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...and talk and talk and talk.

...and talk and talk and talk.


Cary Grant, Jeanne Crain

Prof. Elwell: At that time, what was the profession of this Praetorius?
Sarah: He was a doc.
Prof. Elwell: A “doc”?
Sarah: He healed people.
Prof. Elwell: How?
Sarah: If I knew how, I’d be a doc myself.

Noah Praetorius (Grant) is a doctor with a mysterious past.  He meets Deborah Higgins (Crain), a woman who is pregnant by an ex-boyfriend who may have died in combat.  After a failed attempt on her own life, and medical care from Dr. Praetorius, the two fall in love.  Meanwhile, Professor Elwell (Hume Cronyn), is trying to expose Dr. Praetorius’ dark past.

I’m not entirely sure I know where this movie is coming from.  It begins by saying – in the opening title cards – that it is dedicated to the most important people in the medical profession:  the patients.  Clearly, Dr. Praetorius puts the patient first before anything else, and rails against the common practice of concentrating on the scientific side of medical treatment instead of the human side.  Later, he seems to scoff at one character’s dependence on “The Good Book”, taking the side of science.  While still later, Praetorius once again goes back to promoting the importance of miracles and faith in the process of healing the sick.  In that respect, the movie seemed to be a little all over the place.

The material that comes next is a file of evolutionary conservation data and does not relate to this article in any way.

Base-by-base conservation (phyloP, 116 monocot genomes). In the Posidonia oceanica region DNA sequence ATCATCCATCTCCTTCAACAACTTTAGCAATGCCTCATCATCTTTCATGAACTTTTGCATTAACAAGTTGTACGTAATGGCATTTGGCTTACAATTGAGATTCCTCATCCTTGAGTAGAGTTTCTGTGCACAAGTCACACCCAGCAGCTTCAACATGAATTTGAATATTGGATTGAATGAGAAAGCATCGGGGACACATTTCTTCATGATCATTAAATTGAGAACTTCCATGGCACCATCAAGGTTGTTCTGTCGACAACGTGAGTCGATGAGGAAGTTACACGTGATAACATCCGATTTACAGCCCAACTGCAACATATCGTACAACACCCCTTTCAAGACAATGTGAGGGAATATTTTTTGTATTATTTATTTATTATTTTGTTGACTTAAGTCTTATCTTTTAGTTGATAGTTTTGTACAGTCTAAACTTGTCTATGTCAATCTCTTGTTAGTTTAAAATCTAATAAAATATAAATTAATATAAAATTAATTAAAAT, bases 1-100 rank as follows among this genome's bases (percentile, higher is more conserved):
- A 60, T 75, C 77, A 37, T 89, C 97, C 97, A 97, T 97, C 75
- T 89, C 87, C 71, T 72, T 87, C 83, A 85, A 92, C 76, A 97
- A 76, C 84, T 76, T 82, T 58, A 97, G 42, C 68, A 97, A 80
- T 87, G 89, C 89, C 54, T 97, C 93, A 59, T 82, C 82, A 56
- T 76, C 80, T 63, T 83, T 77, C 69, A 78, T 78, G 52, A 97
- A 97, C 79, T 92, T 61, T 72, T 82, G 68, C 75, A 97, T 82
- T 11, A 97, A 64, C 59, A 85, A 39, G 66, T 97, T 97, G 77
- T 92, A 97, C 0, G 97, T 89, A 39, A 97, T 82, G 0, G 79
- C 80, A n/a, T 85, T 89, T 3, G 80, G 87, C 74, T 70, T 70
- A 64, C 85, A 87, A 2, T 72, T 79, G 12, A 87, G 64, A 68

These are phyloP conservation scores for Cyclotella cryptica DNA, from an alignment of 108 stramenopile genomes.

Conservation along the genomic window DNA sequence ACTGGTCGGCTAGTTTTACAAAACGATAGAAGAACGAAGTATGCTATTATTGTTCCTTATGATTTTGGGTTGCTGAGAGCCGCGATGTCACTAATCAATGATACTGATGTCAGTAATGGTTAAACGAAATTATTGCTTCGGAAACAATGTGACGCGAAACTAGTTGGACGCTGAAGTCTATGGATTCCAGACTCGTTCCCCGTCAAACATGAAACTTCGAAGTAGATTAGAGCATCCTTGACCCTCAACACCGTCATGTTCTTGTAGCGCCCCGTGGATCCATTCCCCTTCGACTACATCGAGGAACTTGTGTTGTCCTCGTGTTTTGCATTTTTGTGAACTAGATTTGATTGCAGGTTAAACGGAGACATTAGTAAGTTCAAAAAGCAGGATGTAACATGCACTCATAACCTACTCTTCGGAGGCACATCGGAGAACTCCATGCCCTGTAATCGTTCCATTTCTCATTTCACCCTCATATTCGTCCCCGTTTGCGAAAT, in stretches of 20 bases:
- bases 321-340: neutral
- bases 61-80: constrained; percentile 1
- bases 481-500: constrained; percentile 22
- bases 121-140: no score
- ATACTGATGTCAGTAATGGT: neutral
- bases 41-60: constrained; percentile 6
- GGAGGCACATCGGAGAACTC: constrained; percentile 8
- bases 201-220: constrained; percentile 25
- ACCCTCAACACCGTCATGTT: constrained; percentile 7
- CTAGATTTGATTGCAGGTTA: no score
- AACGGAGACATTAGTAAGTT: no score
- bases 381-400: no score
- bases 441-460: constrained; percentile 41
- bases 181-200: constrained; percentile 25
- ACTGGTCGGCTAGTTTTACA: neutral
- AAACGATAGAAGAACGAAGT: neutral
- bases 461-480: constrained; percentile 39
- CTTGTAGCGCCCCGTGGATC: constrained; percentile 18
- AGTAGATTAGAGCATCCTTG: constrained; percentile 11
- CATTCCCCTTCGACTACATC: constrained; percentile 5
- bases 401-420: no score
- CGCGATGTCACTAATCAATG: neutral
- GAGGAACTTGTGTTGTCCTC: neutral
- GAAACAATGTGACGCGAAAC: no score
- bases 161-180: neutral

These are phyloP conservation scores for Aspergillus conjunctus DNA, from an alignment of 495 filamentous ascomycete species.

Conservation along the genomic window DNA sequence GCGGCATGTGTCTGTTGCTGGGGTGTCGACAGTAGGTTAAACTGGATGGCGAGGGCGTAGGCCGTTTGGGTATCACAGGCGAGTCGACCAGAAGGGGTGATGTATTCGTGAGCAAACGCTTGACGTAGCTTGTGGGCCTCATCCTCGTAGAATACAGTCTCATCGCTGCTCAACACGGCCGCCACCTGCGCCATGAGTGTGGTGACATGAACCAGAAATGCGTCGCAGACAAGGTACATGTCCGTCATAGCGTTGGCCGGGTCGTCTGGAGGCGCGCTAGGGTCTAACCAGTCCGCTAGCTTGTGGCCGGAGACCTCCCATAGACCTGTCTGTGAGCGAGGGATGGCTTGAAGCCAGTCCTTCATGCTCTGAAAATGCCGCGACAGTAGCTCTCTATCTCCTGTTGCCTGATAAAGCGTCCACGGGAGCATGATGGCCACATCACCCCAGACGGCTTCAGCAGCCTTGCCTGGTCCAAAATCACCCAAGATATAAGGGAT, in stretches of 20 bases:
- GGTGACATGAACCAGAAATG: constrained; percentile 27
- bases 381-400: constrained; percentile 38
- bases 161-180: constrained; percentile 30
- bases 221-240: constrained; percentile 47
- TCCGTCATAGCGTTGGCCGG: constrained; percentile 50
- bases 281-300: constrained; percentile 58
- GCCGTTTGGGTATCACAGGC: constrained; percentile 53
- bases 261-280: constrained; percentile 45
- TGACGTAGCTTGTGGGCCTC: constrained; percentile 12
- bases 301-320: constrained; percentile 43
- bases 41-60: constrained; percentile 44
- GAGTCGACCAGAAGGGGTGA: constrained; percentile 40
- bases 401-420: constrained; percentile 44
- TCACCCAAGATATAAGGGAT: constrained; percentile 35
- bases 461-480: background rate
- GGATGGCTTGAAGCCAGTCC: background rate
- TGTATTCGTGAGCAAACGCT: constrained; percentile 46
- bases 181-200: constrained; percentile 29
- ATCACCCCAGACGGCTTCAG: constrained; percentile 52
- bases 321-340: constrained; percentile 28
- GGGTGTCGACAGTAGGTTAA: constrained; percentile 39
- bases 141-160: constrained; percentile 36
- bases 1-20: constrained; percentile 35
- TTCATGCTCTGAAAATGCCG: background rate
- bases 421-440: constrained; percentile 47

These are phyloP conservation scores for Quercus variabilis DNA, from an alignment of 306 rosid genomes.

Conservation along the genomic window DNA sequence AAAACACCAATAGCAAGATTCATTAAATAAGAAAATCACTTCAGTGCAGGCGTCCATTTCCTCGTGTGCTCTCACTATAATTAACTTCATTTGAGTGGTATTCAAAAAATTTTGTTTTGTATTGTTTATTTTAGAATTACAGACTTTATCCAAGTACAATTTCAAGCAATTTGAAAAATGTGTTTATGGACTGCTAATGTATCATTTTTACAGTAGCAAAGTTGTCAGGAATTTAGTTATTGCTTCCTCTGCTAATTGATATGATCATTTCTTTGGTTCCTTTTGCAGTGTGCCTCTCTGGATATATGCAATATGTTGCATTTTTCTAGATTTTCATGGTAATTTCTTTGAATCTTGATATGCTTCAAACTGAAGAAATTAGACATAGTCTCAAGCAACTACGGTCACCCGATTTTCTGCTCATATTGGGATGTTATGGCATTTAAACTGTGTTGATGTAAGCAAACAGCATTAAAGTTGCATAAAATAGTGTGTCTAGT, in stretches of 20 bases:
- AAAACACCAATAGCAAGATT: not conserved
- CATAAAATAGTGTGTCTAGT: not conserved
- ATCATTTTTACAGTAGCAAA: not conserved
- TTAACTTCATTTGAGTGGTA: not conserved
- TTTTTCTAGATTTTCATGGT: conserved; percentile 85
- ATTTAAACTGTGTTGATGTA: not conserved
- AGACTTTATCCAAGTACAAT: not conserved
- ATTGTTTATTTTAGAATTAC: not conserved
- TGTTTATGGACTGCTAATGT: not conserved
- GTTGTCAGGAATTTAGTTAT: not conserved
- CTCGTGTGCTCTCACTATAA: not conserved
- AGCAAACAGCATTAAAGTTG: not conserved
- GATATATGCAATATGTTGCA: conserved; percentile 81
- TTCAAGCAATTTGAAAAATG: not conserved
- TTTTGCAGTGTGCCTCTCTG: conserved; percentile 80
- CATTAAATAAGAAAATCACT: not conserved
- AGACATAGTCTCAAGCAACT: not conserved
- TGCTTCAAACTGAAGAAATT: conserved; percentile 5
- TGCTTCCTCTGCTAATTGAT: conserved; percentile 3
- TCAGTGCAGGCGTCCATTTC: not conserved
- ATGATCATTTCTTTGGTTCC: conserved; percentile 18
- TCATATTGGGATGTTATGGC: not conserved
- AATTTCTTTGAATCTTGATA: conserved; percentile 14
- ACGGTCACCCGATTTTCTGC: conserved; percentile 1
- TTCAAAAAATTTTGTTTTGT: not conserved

There are many humorous moments, and the relationship between Noah and Deborah is interesting and complex, but the movie meanders from scene to scene and feels overlong.  The story about Praetorius’ odd past and his mysterious friend, Shunderson, doesn’t have much of a payoff, and left me wondering why he was so secretive about it in the first place.

It seems like there’s some interesting ideas and characters here, but they’re lost in a sea of drawn out conversations and soap opera-esque plot developments.  For a movie that wants to promote the value of the patient, it sure likes to hear itself talk.

Hanging wasn’t always an effective form of execution.

10 – 2.5 for being meandering and over long – .3 for some over dramatic acting – 1 for the main mystery having an underwhelming payoff = 6.2